Date of Award

Winter 12-15-2022

Author's School

Graduate School of Arts and Sciences

Author's Department


Degree Name

Doctor of Philosophy (PhD)

Degree Type



As Alzheimer disease research forges ahead, and new potential treatments are developed, a conceptualization is emerging of a presymptomatic disease stage. This stage, known as preclinical Alzheimer disease, is characterized by the buildup of amyloid beta and tau proteins in the brain to abnormal levels in a cognitively normal person. There are unknown potential risks and benefits of communicating biological marker risk information for Alzheimer disease using the preclinical Alzheimer disease diagnostic label. The current study uses a vignette methodology to measure older adults’ understanding of risk information when presented with information regarding their risk for developing Alzheimer dementia. Participants (n = 300) were randomized to receive biomarker results and risk information (with or without the preclinical disease label) pertaining either to heart disease or Alzheimer disease. Participants then reported on their individual perceptions, based on the Health Belief Model, and declared their behavioral intentions in response to this information. Results support the idea that the addition of a preclinical Alzheimer disease label does not influence perception of the disease or behavioral intentions. Results also highlight differences in individual perceptions of Alzheimer disease versus heart disease such that participants in the Alzheimer disease conditions perceived their risk information as implying a more severe condition, perceived fewer benefits to knowing their risk, and reported lower self-efficacy about doing anything to address that risk. Despite these perceptions, older adults who received risk information for Alzheimer disease maintained interest in undertaking behavioral changes that may improve their quality-of-life. These findings have implications for the development of empirically supported disclosure processes for preclinical Alzheimer disease.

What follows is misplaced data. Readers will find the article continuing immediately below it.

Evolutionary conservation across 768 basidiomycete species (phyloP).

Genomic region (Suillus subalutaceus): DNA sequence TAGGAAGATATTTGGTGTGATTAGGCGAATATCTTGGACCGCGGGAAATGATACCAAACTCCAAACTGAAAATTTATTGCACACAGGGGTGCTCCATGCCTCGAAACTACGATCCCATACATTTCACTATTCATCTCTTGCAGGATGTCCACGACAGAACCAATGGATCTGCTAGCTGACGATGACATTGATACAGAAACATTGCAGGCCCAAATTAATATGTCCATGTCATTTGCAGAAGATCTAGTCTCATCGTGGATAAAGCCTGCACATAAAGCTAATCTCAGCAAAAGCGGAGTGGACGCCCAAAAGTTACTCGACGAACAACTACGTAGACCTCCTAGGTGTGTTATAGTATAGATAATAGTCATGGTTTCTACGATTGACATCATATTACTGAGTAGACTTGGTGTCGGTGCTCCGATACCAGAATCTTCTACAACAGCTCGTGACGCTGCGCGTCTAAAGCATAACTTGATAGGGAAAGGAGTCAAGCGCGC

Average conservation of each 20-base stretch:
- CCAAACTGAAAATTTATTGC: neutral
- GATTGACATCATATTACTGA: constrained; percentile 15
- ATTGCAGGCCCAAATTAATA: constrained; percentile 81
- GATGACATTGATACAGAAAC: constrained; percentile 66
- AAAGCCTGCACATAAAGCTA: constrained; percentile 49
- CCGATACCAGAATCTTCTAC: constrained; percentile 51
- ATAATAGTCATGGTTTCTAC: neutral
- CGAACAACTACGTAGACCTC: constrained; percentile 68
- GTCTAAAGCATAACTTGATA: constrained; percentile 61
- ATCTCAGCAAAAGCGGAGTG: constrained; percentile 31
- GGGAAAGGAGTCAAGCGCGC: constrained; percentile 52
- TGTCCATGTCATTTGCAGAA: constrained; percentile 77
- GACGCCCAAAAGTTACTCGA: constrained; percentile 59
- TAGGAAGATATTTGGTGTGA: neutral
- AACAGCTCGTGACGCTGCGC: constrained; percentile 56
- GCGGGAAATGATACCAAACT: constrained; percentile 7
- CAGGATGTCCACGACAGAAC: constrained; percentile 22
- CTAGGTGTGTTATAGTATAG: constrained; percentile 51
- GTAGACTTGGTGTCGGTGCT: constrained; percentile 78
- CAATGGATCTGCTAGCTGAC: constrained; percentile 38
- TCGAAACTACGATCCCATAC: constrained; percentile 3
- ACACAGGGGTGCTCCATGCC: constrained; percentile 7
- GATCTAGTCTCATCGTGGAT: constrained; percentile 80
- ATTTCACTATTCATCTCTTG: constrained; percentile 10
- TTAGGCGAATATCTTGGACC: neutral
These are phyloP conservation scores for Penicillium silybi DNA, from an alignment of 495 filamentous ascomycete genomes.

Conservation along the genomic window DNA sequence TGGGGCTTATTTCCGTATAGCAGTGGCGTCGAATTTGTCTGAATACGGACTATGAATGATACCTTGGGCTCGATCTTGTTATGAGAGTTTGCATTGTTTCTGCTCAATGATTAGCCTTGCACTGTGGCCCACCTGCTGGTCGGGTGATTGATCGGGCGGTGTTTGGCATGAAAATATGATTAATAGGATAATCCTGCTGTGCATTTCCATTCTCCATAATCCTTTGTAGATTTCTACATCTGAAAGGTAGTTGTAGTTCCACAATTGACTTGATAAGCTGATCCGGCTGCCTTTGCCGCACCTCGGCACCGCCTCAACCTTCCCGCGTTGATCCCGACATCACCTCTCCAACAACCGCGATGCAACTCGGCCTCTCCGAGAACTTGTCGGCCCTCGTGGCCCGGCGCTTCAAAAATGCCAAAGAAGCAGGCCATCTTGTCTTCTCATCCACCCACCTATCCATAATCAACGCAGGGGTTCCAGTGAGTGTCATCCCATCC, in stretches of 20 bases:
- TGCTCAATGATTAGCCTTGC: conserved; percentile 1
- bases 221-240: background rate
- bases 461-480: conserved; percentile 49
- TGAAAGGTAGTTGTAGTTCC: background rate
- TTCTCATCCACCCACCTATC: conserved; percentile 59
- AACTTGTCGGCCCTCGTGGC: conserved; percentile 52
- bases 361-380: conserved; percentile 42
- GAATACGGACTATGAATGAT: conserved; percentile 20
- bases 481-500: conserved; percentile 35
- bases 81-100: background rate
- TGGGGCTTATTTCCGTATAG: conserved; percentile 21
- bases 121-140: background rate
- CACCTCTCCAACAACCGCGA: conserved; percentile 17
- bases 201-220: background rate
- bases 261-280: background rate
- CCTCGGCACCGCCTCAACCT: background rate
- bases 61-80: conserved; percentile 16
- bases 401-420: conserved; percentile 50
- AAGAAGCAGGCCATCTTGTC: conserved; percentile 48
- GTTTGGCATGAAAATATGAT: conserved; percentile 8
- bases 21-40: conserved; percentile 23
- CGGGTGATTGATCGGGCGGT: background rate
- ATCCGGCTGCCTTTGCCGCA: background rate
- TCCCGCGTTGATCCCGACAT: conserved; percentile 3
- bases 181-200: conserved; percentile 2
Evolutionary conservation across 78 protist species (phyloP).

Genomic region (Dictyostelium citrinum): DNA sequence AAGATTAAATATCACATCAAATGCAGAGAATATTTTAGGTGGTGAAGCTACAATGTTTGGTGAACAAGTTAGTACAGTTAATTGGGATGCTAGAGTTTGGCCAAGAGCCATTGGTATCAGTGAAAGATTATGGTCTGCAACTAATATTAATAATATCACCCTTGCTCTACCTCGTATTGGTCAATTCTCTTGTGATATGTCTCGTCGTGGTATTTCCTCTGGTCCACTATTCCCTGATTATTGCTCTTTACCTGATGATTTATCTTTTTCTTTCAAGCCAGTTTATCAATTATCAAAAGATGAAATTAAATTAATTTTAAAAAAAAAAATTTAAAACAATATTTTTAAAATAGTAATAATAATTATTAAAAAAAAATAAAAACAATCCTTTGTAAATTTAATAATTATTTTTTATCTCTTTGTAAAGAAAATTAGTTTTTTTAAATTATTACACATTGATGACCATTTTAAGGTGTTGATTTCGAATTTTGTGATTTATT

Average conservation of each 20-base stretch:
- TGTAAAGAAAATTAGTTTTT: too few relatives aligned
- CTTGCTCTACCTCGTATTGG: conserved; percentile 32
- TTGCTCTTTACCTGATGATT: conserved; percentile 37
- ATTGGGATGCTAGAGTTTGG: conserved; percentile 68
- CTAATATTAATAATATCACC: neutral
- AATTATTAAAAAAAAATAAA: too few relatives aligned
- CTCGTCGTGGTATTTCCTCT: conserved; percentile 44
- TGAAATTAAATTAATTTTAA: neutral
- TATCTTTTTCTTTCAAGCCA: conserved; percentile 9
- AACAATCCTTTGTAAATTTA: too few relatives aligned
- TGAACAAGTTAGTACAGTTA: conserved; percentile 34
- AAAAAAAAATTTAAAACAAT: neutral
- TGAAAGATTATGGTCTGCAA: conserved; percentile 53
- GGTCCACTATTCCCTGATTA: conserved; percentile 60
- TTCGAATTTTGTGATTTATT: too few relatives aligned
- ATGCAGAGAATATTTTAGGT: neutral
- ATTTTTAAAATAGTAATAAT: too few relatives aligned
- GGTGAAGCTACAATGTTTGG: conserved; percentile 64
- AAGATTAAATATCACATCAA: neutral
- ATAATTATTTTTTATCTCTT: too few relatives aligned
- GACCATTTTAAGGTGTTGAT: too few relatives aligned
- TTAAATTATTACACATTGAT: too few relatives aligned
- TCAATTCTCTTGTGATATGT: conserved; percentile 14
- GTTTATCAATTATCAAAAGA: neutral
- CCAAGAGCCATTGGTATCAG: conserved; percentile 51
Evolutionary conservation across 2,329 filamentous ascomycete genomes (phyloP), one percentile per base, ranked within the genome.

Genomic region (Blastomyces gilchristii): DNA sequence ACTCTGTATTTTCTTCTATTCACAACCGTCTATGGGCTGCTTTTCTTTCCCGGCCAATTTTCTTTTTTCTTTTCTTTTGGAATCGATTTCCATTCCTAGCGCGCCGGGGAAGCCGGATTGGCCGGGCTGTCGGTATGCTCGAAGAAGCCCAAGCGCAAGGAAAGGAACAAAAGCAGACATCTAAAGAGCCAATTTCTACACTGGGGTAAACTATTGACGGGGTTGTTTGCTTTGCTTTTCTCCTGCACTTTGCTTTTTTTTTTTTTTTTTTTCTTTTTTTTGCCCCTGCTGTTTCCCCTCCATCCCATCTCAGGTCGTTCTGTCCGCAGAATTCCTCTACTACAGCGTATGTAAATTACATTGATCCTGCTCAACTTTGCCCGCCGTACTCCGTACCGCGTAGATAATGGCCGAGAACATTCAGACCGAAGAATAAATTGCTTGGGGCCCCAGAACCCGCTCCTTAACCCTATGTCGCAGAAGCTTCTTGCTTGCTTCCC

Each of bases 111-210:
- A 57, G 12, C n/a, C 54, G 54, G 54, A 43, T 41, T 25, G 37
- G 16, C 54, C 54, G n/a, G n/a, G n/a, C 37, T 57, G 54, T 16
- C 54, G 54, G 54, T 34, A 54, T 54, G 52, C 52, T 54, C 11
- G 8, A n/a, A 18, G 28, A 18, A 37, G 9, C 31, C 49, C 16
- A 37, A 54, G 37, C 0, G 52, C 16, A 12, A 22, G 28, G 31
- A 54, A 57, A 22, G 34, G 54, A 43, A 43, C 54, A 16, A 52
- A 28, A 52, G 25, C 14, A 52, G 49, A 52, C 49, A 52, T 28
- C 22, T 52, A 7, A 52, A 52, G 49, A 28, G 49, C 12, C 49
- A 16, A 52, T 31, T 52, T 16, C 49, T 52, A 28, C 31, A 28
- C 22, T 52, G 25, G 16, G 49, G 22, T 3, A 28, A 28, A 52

English (en)

Chair and Committee

Brian D. Carpenter

Committee Members

David Balota, Denise Head, Patrick Hill, Jessica Mozersky,